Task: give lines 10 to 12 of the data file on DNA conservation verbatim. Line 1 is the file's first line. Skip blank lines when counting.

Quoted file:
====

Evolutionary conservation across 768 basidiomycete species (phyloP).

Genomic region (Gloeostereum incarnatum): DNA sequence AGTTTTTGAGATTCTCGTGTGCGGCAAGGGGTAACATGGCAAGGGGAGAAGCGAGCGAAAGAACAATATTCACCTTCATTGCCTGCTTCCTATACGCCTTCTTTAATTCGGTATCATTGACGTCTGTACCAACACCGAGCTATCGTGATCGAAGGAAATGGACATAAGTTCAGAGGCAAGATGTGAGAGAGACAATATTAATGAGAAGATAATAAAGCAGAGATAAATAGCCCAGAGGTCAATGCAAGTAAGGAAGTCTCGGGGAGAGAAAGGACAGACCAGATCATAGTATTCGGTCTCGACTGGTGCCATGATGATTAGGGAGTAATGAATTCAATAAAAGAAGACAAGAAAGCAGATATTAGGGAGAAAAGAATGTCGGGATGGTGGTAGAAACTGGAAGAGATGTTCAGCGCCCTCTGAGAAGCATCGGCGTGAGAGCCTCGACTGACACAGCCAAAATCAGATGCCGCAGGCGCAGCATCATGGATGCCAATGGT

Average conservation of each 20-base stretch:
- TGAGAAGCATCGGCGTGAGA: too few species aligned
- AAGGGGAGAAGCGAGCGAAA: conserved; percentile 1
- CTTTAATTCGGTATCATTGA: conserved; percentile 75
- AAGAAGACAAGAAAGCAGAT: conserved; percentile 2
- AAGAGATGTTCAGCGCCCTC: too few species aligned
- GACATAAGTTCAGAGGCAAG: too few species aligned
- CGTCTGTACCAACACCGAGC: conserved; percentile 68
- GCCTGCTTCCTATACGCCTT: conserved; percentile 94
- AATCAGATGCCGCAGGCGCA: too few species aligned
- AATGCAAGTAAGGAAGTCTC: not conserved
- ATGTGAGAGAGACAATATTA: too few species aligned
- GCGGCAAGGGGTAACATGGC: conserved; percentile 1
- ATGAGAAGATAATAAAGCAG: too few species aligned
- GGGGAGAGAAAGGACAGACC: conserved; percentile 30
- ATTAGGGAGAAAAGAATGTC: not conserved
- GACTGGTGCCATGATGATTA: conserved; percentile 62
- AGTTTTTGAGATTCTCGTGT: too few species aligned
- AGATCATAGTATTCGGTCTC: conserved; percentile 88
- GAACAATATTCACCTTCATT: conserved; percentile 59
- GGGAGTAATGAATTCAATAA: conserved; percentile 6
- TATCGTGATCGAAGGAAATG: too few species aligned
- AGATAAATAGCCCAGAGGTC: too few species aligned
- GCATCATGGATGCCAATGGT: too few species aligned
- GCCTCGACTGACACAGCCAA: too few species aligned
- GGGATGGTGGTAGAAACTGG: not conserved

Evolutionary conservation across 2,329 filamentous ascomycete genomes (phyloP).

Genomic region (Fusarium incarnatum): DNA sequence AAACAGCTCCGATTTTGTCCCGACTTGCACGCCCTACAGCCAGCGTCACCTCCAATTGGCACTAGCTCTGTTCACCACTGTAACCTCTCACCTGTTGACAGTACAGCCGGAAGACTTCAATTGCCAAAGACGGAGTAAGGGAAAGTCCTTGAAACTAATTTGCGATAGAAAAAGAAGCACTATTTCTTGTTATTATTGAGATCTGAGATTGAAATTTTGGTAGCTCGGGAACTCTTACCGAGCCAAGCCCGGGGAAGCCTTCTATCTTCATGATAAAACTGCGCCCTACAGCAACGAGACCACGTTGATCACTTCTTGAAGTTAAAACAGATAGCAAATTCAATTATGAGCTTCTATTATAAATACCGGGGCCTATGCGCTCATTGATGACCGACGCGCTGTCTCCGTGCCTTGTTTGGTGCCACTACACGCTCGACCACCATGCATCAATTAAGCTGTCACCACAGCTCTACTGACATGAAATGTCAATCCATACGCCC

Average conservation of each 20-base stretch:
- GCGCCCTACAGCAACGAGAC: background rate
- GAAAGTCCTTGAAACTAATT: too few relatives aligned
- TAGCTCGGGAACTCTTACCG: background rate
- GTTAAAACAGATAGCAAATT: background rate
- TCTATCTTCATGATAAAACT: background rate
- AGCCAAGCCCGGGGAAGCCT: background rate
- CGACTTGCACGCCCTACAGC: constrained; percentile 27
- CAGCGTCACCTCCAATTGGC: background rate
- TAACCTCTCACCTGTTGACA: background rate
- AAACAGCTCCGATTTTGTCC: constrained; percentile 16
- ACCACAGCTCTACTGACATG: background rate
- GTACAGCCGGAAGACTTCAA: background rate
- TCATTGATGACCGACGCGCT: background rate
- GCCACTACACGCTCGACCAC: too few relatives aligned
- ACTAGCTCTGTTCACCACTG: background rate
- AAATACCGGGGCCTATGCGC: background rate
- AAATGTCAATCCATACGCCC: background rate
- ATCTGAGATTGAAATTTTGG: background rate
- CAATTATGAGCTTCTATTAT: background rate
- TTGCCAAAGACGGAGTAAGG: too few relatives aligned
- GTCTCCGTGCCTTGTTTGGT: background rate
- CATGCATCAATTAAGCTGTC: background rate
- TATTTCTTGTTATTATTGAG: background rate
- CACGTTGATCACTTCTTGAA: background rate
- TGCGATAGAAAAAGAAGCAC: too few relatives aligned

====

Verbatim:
- CGTCTGTACCAACACCGAGC: conserved; percentile 68
- GCCTGCTTCCTATACGCCTT: conserved; percentile 94
- AATCAGATGCCGCAGGCGCA: too few species aligned